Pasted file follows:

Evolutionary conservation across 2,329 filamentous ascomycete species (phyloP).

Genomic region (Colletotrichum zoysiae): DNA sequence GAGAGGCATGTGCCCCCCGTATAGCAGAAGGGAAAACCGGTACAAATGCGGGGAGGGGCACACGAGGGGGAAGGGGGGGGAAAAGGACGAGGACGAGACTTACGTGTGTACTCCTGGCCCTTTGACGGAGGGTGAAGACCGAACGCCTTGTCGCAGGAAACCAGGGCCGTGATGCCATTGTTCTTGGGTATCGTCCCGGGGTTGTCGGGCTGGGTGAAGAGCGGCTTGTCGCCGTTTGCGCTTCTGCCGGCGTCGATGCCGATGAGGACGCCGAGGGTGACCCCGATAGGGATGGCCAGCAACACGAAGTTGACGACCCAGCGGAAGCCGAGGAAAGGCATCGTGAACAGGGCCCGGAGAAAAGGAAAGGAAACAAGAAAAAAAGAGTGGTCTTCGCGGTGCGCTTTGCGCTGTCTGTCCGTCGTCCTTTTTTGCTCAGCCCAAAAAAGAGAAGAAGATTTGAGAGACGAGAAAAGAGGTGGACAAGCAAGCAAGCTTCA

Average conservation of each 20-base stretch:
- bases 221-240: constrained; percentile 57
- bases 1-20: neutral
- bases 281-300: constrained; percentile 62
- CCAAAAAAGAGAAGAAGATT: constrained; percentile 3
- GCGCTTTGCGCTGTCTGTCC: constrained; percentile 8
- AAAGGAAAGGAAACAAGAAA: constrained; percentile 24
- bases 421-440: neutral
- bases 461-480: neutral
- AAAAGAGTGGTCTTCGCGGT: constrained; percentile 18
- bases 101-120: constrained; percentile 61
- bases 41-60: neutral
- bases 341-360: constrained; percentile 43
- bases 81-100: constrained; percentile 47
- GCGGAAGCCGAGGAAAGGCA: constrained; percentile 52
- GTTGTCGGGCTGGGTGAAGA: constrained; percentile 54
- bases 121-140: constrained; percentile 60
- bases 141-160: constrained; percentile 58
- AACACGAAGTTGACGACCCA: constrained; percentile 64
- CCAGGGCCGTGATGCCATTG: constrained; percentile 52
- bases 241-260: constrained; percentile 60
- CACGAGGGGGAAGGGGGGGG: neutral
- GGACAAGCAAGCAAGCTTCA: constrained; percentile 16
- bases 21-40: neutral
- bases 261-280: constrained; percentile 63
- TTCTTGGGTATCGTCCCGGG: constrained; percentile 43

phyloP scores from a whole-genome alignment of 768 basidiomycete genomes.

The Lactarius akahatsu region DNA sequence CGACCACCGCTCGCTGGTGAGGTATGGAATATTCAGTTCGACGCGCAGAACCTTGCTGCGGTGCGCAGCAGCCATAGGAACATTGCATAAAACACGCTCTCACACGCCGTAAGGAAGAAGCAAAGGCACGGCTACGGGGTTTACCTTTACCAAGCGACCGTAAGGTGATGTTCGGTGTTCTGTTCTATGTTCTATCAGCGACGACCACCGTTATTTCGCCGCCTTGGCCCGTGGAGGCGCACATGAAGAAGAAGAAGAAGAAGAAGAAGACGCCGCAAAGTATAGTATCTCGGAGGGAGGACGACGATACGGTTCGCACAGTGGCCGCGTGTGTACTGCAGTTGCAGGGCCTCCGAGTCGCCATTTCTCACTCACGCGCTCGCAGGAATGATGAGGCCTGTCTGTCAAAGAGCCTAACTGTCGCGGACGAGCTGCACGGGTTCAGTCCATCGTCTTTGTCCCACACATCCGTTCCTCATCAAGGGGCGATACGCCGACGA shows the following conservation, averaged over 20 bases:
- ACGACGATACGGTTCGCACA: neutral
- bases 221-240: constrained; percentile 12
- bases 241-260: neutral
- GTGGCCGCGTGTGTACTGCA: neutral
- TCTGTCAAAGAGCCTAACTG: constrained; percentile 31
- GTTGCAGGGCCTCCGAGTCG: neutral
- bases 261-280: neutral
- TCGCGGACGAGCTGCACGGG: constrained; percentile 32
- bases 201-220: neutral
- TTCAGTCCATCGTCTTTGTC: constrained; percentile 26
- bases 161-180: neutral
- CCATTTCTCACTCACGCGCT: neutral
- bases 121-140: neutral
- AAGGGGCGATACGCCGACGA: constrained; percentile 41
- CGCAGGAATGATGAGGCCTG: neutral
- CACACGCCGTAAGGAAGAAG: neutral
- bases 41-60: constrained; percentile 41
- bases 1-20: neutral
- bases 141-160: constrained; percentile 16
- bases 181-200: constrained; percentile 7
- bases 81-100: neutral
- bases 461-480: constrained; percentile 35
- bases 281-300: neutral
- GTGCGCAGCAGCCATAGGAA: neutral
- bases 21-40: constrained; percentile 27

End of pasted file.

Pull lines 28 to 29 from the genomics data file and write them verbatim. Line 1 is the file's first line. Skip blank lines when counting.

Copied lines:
- TTCTTGGGTATCGTCCCGGG: constrained; percentile 43

phyloP scores from a whole-genome alignment of 768 basidiomycete genomes.